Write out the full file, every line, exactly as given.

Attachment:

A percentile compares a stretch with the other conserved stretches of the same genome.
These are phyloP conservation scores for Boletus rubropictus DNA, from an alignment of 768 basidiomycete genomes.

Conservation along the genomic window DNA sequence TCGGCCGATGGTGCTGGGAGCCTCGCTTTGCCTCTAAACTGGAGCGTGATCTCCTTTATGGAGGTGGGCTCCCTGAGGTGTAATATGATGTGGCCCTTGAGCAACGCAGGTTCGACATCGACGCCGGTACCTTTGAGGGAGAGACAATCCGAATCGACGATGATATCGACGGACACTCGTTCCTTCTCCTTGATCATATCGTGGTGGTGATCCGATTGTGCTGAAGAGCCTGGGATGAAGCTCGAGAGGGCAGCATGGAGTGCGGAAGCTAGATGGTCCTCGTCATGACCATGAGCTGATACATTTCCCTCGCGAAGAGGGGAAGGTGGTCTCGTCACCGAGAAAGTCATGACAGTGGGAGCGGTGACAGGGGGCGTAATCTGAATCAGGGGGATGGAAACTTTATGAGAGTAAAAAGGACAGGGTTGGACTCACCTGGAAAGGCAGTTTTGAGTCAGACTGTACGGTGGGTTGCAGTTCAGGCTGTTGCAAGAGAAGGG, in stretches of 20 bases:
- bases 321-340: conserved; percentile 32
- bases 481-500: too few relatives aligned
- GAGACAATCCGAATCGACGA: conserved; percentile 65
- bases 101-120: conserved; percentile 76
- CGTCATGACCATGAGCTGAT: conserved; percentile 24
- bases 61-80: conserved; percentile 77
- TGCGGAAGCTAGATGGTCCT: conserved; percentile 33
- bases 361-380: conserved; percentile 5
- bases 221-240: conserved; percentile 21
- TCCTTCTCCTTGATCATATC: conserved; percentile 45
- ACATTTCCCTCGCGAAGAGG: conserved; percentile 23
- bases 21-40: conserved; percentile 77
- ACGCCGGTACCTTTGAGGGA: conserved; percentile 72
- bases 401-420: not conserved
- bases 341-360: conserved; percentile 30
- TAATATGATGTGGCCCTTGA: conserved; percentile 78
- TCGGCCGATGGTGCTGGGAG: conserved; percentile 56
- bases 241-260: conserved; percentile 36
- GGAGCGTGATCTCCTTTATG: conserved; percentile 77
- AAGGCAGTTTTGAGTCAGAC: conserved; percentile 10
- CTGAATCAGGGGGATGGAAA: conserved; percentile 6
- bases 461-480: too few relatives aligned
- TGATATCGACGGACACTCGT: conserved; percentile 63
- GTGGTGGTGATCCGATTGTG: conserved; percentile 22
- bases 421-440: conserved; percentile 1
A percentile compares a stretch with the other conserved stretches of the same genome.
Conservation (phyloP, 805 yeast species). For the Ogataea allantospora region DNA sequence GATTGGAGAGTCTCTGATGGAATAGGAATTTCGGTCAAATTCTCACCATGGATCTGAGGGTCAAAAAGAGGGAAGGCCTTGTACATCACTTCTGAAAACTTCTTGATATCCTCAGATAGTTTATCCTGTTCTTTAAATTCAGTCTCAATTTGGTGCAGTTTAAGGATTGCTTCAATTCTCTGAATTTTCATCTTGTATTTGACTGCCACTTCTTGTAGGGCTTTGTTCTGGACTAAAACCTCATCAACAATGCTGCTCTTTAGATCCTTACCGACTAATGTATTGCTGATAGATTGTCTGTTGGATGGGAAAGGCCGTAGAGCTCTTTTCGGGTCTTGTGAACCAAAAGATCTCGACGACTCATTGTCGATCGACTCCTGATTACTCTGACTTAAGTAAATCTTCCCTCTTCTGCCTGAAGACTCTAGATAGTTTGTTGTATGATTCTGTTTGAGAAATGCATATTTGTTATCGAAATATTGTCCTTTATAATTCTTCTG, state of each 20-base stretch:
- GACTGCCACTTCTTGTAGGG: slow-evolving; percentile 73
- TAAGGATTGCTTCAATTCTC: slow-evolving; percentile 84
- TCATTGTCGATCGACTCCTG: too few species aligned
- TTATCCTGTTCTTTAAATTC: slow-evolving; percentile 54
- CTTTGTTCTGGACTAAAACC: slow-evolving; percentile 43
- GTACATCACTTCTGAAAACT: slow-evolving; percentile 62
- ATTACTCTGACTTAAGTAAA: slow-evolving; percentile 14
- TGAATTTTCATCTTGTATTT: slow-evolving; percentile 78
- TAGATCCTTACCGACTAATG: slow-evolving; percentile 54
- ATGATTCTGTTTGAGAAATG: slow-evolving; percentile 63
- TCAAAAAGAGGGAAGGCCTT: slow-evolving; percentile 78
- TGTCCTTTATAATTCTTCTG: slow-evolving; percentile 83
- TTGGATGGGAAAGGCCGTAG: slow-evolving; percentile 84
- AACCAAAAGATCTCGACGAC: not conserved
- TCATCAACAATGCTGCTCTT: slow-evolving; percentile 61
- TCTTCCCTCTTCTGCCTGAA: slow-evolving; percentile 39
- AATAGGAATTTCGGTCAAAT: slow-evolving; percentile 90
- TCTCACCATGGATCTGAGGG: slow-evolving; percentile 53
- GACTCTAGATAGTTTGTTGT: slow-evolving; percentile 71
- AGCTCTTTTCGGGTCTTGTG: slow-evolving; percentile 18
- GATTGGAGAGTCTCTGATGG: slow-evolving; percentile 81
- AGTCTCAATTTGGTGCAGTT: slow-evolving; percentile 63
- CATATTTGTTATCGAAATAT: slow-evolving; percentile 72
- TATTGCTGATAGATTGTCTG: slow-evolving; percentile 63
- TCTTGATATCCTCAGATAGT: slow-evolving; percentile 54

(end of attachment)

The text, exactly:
A percentile compares a stretch with the other conserved stretches of the same genome.
These are phyloP conservation scores for Boletus rubropictus DNA, from an alignment of 768 basidiomycete genomes.

Conservation along the genomic window DNA sequence TCGGCCGATGGTGCTGGGAGCCTCGCTTTGCCTCTAAACTGGAGCGTGATCTCCTTTATGGAGGTGGGCTCCCTGAGGTGTAATATGATGTGGCCCTTGAGCAACGCAGGTTCGACATCGACGCCGGTACCTTTGAGGGAGAGACAATCCGAATCGACGATGATATCGACGGACACTCGTTCCTTCTCCTTGATCATATCGTGGTGGTGATCCGATTGTGCTGAAGAGCCTGGGATGAAGCTCGAGAGGGCAGCATGGAGTGCGGAAGCTAGATGGTCCTCGTCATGACCATGAGCTGATACATTTCCCTCGCGAAGAGGGGAAGGTGGTCTCGTCACCGAGAAAGTCATGACAGTGGGAGCGGTGACAGGGGGCGTAATCTGAATCAGGGGGATGGAAACTTTATGAGAGTAAAAAGGACAGGGTTGGACTCACCTGGAAAGGCAGTTTTGAGTCAGACTGTACGGTGGGTTGCAGTTCAGGCTGTTGCAAGAGAAGGG, in stretches of 20 bases:
- bases 321-340: conserved; percentile 32
- bases 481-500: too few relatives aligned
- GAGACAATCCGAATCGACGA: conserved; percentile 65
- bases 101-120: conserved; percentile 76
- CGTCATGACCATGAGCTGAT: conserved; percentile 24
- bases 61-80: conserved; percentile 77
- TGCGGAAGCTAGATGGTCCT: conserved; percentile 33
- bases 361-380: conserved; percentile 5
- bases 221-240: conserved; percentile 21
- TCCTTCTCCTTGATCATATC: conserved; percentile 45
- ACATTTCCCTCGCGAAGAGG: conserved; percentile 23
- bases 21-40: conserved; percentile 77
- ACGCCGGTACCTTTGAGGGA: conserved; percentile 72
- bases 401-420: not conserved
- bases 341-360: conserved; percentile 30
- TAATATGATGTGGCCCTTGA: conserved; percentile 78
- TCGGCCGATGGTGCTGGGAG: conserved; percentile 56
- bases 241-260: conserved; percentile 36
- GGAGCGTGATCTCCTTTATG: conserved; percentile 77
- AAGGCAGTTTTGAGTCAGAC: conserved; percentile 10
- CTGAATCAGGGGGATGGAAA: conserved; percentile 6
- bases 461-480: too few relatives aligned
- TGATATCGACGGACACTCGT: conserved; percentile 63
- GTGGTGGTGATCCGATTGTG: conserved; percentile 22
- bases 421-440: conserved; percentile 1
A percentile compares a stretch with the other conserved stretches of the same genome.
Conservation (phyloP, 805 yeast species). For the Ogataea allantospora region DNA sequence GATTGGAGAGTCTCTGATGGAATAGGAATTTCGGTCAAATTCTCACCATGGATCTGAGGGTCAAAAAGAGGGAAGGCCTTGTACATCACTTCTGAAAACTTCTTGATATCCTCAGATAGTTTATCCTGTTCTTTAAATTCAGTCTCAATTTGGTGCAGTTTAAGGATTGCTTCAATTCTCTGAATTTTCATCTTGTATTTGACTGCCACTTCTTGTAGGGCTTTGTTCTGGACTAAAACCTCATCAACAATGCTGCTCTTTAGATCCTTACCGACTAATGTATTGCTGATAGATTGTCTGTTGGATGGGAAAGGCCGTAGAGCTCTTTTCGGGTCTTGTGAACCAAAAGATCTCGACGACTCATTGTCGATCGACTCCTGATTACTCTGACTTAAGTAAATCTTCCCTCTTCTGCCTGAAGACTCTAGATAGTTTGTTGTATGATTCTGTTTGAGAAATGCATATTTGTTATCGAAATATTGTCCTTTATAATTCTTCTG, state of each 20-base stretch:
- GACTGCCACTTCTTGTAGGG: slow-evolving; percentile 73
- TAAGGATTGCTTCAATTCTC: slow-evolving; percentile 84
- TCATTGTCGATCGACTCCTG: too few species aligned
- TTATCCTGTTCTTTAAATTC: slow-evolving; percentile 54
- CTTTGTTCTGGACTAAAACC: slow-evolving; percentile 43
- GTACATCACTTCTGAAAACT: slow-evolving; percentile 62
- ATTACTCTGACTTAAGTAAA: slow-evolving; percentile 14
- TGAATTTTCATCTTGTATTT: slow-evolving; percentile 78
- TAGATCCTTACCGACTAATG: slow-evolving; percentile 54
- ATGATTCTGTTTGAGAAATG: slow-evolving; percentile 63
- TCAAAAAGAGGGAAGGCCTT: slow-evolving; percentile 78
- TGTCCTTTATAATTCTTCTG: slow-evolving; percentile 83
- TTGGATGGGAAAGGCCGTAG: slow-evolving; percentile 84
- AACCAAAAGATCTCGACGAC: not conserved
- TCATCAACAATGCTGCTCTT: slow-evolving; percentile 61
- TCTTCCCTCTTCTGCCTGAA: slow-evolving; percentile 39
- AATAGGAATTTCGGTCAAAT: slow-evolving; percentile 90
- TCTCACCATGGATCTGAGGG: slow-evolving; percentile 53
- GACTCTAGATAGTTTGTTGT: slow-evolving; percentile 71
- AGCTCTTTTCGGGTCTTGTG: slow-evolving; percentile 18
- GATTGGAGAGTCTCTGATGG: slow-evolving; percentile 81
- AGTCTCAATTTGGTGCAGTT: slow-evolving; percentile 63
- CATATTTGTTATCGAAATAT: slow-evolving; percentile 72
- TATTGCTGATAGATTGTCTG: slow-evolving; percentile 63
- TCTTGATATCCTCAGATAGT: slow-evolving; percentile 54